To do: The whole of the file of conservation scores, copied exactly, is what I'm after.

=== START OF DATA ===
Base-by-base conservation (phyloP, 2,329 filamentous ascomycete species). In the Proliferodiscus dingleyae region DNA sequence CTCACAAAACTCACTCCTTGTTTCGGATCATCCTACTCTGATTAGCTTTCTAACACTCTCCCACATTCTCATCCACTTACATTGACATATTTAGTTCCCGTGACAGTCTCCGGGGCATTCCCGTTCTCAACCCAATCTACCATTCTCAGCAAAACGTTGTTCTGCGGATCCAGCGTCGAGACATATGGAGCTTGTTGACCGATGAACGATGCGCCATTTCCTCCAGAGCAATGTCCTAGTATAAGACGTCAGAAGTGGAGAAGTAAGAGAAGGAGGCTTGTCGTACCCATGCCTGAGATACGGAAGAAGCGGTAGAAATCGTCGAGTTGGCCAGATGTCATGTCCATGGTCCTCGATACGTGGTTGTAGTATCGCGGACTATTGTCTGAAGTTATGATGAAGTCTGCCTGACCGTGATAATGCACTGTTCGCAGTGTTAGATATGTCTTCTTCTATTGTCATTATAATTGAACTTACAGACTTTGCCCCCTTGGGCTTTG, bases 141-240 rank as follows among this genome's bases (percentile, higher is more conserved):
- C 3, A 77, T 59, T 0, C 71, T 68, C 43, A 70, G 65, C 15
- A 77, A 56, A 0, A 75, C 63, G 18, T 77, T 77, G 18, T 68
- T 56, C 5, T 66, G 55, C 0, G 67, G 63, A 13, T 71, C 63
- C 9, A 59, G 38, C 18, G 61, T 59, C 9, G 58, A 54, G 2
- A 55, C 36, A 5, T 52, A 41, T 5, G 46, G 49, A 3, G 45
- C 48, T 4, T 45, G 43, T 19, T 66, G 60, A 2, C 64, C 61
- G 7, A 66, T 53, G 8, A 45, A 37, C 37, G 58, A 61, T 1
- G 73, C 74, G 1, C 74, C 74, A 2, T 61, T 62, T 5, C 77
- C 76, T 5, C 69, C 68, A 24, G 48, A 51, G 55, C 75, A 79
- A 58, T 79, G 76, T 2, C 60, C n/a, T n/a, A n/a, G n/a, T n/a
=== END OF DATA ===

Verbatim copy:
Base-by-base conservation (phyloP, 2,329 filamentous ascomycete species). In the Proliferodiscus dingleyae region DNA sequence CTCACAAAACTCACTCCTTGTTTCGGATCATCCTACTCTGATTAGCTTTCTAACACTCTCCCACATTCTCATCCACTTACATTGACATATTTAGTTCCCGTGACAGTCTCCGGGGCATTCCCGTTCTCAACCCAATCTACCATTCTCAGCAAAACGTTGTTCTGCGGATCCAGCGTCGAGACATATGGAGCTTGTTGACCGATGAACGATGCGCCATTTCCTCCAGAGCAATGTCCTAGTATAAGACGTCAGAAGTGGAGAAGTAAGAGAAGGAGGCTTGTCGTACCCATGCCTGAGATACGGAAGAAGCGGTAGAAATCGTCGAGTTGGCCAGATGTCATGTCCATGGTCCTCGATACGTGGTTGTAGTATCGCGGACTATTGTCTGAAGTTATGATGAAGTCTGCCTGACCGTGATAATGCACTGTTCGCAGTGTTAGATATGTCTTCTTCTATTGTCATTATAATTGAACTTACAGACTTTGCCCCCTTGGGCTTTG, bases 141-240 rank as follows among this genome's bases (percentile, higher is more conserved):
- C 3, A 77, T 59, T 0, C 71, T 68, C 43, A 70, G 65, C 15
- A 77, A 56, A 0, A 75, C 63, G 18, T 77, T 77, G 18, T 68
- T 56, C 5, T 66, G 55, C 0, G 67, G 63, A 13, T 71, C 63
- C 9, A 59, G 38, C 18, G 61, T 59, C 9, G 58, A 54, G 2
- A 55, C 36, A 5, T 52, A 41, T 5, G 46, G 49, A 3, G 45
- C 48, T 4, T 45, G 43, T 19, T 66, G 60, A 2, C 64, C 61
- G 7, A 66, T 53, G 8, A 45, A 37, C 37, G 58, A 61, T 1
- G 73, C 74, G 1, C 74, C 74, A 2, T 61, T 62, T 5, C 77
- C 76, T 5, C 69, C 68, A 24, G 48, A 51, G 55, C 75, A 79
- A 58, T 79, G 76, T 2, C 60, C n/a, T n/a, A n/a, G n/a, T n/a